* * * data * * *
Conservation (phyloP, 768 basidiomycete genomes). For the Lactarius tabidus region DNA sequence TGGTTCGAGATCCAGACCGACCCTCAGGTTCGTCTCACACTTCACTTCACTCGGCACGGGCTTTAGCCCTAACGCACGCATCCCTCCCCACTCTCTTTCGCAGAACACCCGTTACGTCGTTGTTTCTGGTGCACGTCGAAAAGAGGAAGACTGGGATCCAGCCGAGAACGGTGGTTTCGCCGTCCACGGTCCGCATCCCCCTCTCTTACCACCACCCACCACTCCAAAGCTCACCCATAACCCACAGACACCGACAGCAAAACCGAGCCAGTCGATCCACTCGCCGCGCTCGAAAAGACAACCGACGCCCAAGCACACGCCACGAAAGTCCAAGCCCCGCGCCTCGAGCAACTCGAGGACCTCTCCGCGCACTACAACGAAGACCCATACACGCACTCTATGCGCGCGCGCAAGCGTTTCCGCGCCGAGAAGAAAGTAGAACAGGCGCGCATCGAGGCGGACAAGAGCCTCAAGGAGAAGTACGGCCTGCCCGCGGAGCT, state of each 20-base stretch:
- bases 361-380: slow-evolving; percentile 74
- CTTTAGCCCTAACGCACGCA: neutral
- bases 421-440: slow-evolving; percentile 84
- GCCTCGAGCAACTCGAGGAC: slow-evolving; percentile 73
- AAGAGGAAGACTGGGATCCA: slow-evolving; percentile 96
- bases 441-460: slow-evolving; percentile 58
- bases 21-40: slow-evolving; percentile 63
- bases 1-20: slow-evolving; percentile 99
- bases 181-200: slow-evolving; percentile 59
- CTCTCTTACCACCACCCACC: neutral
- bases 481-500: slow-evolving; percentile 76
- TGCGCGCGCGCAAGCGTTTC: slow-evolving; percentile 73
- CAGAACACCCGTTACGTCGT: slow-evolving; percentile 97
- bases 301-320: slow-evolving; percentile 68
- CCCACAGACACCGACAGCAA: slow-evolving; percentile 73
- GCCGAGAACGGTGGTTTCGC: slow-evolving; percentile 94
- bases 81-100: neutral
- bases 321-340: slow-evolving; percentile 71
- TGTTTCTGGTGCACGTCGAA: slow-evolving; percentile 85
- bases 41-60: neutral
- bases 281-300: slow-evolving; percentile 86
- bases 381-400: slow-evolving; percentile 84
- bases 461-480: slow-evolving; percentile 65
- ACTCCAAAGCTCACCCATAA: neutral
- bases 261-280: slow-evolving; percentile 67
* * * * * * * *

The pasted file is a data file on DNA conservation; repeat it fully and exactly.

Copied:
Conservation (phyloP, 768 basidiomycete genomes). For the Lactarius tabidus region DNA sequence TGGTTCGAGATCCAGACCGACCCTCAGGTTCGTCTCACACTTCACTTCACTCGGCACGGGCTTTAGCCCTAACGCACGCATCCCTCCCCACTCTCTTTCGCAGAACACCCGTTACGTCGTTGTTTCTGGTGCACGTCGAAAAGAGGAAGACTGGGATCCAGCCGAGAACGGTGGTTTCGCCGTCCACGGTCCGCATCCCCCTCTCTTACCACCACCCACCACTCCAAAGCTCACCCATAACCCACAGACACCGACAGCAAAACCGAGCCAGTCGATCCACTCGCCGCGCTCGAAAAGACAACCGACGCCCAAGCACACGCCACGAAAGTCCAAGCCCCGCGCCTCGAGCAACTCGAGGACCTCTCCGCGCACTACAACGAAGACCCATACACGCACTCTATGCGCGCGCGCAAGCGTTTCCGCGCCGAGAAGAAAGTAGAACAGGCGCGCATCGAGGCGGACAAGAGCCTCAAGGAGAAGTACGGCCTGCCCGCGGAGCT, state of each 20-base stretch:
- bases 361-380: slow-evolving; percentile 74
- CTTTAGCCCTAACGCACGCA: neutral
- bases 421-440: slow-evolving; percentile 84
- GCCTCGAGCAACTCGAGGAC: slow-evolving; percentile 73
- AAGAGGAAGACTGGGATCCA: slow-evolving; percentile 96
- bases 441-460: slow-evolving; percentile 58
- bases 21-40: slow-evolving; percentile 63
- bases 1-20: slow-evolving; percentile 99
- bases 181-200: slow-evolving; percentile 59
- CTCTCTTACCACCACCCACC: neutral
- bases 481-500: slow-evolving; percentile 76
- TGCGCGCGCGCAAGCGTTTC: slow-evolving; percentile 73
- CAGAACACCCGTTACGTCGT: slow-evolving; percentile 97
- bases 301-320: slow-evolving; percentile 68
- CCCACAGACACCGACAGCAA: slow-evolving; percentile 73
- GCCGAGAACGGTGGTTTCGC: slow-evolving; percentile 94
- bases 81-100: neutral
- bases 321-340: slow-evolving; percentile 71
- TGTTTCTGGTGCACGTCGAA: slow-evolving; percentile 85
- bases 41-60: neutral
- bases 281-300: slow-evolving; percentile 86
- bases 381-400: slow-evolving; percentile 84
- bases 461-480: slow-evolving; percentile 65
- ACTCCAAAGCTCACCCATAA: neutral
- bases 261-280: slow-evolving; percentile 67